Crystal ball: Raiders pick from CFP title game

ALAMEDA, Calif. -- Mike Mayock was on the job as Oakland Raiders general manager for all of one week when the former longtime draft analyst took in the College Football Playoff National Championship between Clemson and Alabama down the road at Levi's Stadium in Santa Clara.

He came away from it joking that if he drafted nothing but players from that game, he'd earn a B-plus grade for his haul.

After two days and three rounds of the 2019 NFL draft, three of his four picks are from the Tigers and Crimson Tide: No. 4 overall pick Clelin Ferrell (DE, Clemson), No. 24 selection Josh Jacobs (RB, Alabama) and No. 40 pick Trayvon Mullen (CB, Clemson), who was drafted with the eighth pick of the third round Friday after the Raiders traded back twice from No. 35 overall.

"I don't want to put too much emphasis on that game because, obviously, you scout the whole season and you watch every snap with guys like this," Mayock said Friday night. "But I came away from that game ... being on the field before that game was just like, 'Wow, I'd take five of these guys and go home right now.' In all honesty. And here we are.

"So, it's exciting. It really is."

Asked what grade he would give himself through the third round, Mayock smiled and said, "I'm not a big grader. At NFL Network, they used to try to make me grade drafts, and I used to say it's unfair.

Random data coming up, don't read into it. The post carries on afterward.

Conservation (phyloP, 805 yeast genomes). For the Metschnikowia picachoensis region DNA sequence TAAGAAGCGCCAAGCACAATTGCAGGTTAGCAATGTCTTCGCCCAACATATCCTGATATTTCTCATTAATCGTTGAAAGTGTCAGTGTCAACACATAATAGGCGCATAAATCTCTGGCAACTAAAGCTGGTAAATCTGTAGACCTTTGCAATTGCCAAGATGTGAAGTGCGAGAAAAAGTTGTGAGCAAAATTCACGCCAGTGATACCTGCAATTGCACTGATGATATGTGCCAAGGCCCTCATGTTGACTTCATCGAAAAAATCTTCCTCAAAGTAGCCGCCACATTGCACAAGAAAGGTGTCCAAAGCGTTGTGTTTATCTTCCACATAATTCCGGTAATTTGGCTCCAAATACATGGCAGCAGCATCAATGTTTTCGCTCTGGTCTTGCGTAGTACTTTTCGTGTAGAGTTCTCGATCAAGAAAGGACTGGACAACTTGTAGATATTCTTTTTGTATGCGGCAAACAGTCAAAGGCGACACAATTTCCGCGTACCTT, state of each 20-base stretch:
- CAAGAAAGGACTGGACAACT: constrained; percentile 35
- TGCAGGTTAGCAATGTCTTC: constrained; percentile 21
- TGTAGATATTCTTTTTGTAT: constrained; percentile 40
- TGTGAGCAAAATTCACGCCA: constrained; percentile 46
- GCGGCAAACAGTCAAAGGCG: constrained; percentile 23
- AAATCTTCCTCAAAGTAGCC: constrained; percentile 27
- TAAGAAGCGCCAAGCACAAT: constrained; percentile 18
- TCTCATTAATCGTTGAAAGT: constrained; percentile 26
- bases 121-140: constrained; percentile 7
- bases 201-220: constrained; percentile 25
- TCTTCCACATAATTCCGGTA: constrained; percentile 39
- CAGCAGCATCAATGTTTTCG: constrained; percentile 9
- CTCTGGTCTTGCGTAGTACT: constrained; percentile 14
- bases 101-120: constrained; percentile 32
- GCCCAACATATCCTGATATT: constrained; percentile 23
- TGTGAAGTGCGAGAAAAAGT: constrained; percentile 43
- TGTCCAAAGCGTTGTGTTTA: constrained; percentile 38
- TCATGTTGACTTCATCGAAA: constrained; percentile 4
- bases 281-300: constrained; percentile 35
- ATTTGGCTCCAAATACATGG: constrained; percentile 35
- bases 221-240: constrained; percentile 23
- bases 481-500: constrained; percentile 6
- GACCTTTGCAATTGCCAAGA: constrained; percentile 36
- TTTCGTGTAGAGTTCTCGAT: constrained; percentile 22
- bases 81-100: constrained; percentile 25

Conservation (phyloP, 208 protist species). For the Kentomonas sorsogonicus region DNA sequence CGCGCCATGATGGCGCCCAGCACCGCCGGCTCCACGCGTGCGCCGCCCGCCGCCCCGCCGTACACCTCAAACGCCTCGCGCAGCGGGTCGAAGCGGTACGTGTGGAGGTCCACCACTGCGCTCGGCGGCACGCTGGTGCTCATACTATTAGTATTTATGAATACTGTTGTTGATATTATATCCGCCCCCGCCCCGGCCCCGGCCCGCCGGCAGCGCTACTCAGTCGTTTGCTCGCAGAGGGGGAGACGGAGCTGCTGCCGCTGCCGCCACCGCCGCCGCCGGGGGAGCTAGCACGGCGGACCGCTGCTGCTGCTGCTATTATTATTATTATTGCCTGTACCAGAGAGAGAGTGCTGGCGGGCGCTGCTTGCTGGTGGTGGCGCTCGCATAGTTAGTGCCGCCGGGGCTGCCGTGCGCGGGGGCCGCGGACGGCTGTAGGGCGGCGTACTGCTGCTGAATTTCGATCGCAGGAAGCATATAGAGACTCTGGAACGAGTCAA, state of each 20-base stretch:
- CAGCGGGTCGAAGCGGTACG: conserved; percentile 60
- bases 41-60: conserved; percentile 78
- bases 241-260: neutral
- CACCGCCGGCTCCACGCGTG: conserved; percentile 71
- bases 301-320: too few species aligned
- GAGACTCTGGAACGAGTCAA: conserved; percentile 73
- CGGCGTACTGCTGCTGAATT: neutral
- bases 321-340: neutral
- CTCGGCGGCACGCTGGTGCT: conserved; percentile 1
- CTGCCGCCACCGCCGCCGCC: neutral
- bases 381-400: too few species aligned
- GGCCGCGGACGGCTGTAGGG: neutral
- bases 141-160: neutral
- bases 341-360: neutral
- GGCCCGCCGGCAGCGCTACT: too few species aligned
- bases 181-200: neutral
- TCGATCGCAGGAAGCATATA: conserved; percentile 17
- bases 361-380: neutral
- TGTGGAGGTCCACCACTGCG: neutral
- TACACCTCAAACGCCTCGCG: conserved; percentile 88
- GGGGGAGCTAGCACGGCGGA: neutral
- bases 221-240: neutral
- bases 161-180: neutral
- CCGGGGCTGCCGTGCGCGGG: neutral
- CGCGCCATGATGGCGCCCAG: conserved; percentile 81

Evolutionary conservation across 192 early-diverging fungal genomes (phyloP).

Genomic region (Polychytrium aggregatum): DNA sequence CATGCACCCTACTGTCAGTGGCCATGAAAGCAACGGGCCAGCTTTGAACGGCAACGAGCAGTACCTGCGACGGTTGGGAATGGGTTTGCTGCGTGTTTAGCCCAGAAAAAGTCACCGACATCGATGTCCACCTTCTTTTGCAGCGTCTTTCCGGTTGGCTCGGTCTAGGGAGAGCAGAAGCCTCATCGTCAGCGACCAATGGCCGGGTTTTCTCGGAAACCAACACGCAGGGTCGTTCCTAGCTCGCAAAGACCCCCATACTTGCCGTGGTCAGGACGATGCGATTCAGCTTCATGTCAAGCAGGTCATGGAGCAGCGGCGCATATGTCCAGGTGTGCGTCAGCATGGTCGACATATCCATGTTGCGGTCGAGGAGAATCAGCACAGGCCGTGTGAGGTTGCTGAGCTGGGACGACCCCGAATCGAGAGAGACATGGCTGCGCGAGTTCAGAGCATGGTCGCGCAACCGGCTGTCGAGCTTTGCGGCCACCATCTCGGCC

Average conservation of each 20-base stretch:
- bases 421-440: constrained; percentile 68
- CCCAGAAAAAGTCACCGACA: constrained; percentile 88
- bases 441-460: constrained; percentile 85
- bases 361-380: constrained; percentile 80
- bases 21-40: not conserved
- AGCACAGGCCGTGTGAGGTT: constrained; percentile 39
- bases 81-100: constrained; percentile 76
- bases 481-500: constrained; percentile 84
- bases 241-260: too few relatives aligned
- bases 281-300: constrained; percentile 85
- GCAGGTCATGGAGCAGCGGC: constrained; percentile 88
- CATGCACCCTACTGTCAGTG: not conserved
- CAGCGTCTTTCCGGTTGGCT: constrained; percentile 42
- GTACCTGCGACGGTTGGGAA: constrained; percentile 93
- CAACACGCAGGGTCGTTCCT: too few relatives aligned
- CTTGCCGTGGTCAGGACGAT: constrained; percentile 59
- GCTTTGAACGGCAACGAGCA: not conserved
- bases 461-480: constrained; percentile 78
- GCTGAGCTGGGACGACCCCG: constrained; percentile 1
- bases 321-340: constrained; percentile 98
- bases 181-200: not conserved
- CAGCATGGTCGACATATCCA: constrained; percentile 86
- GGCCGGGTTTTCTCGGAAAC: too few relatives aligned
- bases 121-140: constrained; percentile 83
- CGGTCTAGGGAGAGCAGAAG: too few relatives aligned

"You're not going to know for a couple of years anyway. Are we excited about where we are? We're ecstatic about where we are, with the kind of kids we have, the kind of talent we have. But we won't know for a couple of years, and everybody's excited about their drafts [but] it's got to play out."

In Mullen, the Raiders drafted the defensive MVP of the national championship game. He had six tackles, a sack, a forced fumble and an interception in the Tigers' 44-16 thumping of Jacobs and Alabama.

A bigger and more physical cornerback, Mullen should push Daryl Worley and, perhaps, Gareon Conley for a starting job. In fact, Mayock said Mullen was one of two players Oakland still had on its board at the start of the second round whom the team would have been comfortable taking at either 24 or 27.

And when Mullen and the unnamed other player were still there at 35, the Raiders traded back three spots, also sending their picks at 140 and 235 to the Jacksonville Jaguars for No. 38 and No. 109.

Both players were still there at 38, so the Raiders went back two spots to 40, giving the Buffalo Bills No. 38 and taking 40 and 158. That's when Mullen's name was called. (TCU offensive lineman Dalton Risner, linked to Oakland since the Senior Bowl, went one pick after Mullen, to the Denver Broncos.)

"Clemson prepped me for life, honestly," Mullen said. "Just being around coach [Dabo] Swinney, [defensive coordinator/linebackers] coach [Brent] Venables, [cornerbacks] coach [Mike] Reed and all the rest of the support stuff. Those guys are great, they are intense, they always got a lot of joy to them. They love their players, they love everyone around.

"They helped me be a better man and person. They showed me the right way of doing things, so they prepared me well. I'm tremendously happy that I went to Clemson and finished up my career there to go to the next level, because they prepared me for everything that's next."